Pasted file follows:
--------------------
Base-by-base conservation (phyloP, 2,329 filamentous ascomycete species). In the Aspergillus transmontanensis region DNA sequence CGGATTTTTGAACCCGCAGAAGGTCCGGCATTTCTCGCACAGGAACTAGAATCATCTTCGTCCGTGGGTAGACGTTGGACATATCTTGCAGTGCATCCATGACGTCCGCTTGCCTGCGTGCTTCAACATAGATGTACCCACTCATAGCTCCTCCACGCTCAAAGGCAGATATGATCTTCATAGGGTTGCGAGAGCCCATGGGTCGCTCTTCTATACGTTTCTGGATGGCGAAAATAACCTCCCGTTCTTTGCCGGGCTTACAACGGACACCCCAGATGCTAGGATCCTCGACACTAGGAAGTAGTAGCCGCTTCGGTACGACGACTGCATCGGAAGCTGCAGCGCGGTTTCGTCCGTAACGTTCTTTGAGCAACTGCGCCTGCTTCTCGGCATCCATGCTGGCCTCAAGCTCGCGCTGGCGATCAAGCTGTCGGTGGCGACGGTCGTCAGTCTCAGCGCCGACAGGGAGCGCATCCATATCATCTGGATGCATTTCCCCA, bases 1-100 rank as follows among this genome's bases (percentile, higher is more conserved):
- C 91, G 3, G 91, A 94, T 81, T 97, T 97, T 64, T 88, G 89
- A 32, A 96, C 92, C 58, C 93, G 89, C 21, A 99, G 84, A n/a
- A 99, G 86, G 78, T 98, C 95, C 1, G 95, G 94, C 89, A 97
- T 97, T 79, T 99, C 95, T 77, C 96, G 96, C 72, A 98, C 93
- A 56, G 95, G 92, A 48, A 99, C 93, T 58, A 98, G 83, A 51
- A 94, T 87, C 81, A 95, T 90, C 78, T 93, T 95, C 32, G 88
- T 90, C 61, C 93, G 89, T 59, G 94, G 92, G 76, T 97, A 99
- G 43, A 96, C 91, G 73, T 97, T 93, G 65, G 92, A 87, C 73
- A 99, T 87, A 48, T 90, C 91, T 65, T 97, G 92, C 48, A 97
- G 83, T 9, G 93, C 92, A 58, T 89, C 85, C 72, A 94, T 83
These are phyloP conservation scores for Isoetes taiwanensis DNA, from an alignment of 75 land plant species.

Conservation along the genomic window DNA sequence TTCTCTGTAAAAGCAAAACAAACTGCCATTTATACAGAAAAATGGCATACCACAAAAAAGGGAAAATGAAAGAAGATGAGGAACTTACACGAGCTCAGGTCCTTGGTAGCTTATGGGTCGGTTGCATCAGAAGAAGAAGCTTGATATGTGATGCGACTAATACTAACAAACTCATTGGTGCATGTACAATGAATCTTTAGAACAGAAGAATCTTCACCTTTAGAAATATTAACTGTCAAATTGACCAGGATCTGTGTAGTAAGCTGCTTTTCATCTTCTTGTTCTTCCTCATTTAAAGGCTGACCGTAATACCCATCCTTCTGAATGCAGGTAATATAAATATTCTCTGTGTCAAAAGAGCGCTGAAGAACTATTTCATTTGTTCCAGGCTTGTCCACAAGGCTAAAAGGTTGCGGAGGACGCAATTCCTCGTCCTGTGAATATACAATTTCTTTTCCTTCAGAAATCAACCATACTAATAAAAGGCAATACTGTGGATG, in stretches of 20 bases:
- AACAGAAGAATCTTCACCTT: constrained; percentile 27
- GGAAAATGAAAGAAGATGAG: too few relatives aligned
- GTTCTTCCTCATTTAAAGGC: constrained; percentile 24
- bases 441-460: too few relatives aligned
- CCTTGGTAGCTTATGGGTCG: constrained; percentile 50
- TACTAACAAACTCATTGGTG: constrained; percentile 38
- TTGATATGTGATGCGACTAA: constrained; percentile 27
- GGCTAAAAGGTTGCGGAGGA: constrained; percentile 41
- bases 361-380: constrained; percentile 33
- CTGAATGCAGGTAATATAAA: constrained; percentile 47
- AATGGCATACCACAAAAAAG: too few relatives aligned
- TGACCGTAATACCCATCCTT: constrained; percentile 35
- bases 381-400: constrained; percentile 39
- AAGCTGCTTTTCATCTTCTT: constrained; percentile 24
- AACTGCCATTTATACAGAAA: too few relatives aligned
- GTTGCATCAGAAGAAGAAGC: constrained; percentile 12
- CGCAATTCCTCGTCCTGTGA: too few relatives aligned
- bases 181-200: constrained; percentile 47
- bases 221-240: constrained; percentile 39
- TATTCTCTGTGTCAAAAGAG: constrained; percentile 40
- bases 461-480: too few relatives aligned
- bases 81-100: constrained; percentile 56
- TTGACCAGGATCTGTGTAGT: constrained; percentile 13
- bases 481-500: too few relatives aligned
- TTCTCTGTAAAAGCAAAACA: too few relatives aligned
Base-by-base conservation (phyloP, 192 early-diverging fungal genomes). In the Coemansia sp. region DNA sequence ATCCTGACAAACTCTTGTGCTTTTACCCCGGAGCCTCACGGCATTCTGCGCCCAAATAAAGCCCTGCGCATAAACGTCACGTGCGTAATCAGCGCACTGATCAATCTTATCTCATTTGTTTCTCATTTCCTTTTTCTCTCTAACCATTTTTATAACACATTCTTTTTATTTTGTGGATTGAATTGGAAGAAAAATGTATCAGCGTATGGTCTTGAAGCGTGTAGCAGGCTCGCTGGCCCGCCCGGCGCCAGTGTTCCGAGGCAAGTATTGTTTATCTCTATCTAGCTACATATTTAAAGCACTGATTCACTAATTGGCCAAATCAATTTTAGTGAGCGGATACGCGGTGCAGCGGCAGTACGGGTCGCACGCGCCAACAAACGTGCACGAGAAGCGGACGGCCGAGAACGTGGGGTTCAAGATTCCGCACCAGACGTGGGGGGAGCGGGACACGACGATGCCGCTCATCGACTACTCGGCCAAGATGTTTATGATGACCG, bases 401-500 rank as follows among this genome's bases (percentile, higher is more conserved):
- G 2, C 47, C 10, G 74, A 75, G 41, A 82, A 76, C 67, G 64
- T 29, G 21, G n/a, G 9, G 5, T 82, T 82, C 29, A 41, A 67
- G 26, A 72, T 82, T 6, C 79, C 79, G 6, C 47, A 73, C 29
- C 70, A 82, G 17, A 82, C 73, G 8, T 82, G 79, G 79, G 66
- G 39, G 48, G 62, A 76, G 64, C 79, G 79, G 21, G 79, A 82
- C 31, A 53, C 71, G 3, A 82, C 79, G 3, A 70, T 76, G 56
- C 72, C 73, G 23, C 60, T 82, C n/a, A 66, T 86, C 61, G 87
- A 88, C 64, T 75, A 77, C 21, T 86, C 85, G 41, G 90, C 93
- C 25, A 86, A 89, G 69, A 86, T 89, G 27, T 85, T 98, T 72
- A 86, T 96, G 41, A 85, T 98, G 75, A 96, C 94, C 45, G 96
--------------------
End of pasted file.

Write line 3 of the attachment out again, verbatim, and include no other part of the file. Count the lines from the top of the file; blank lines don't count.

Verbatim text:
- A 32, A 96, C 92, C 58, C 93, G 89, C 21, A 99, G 84, A n/a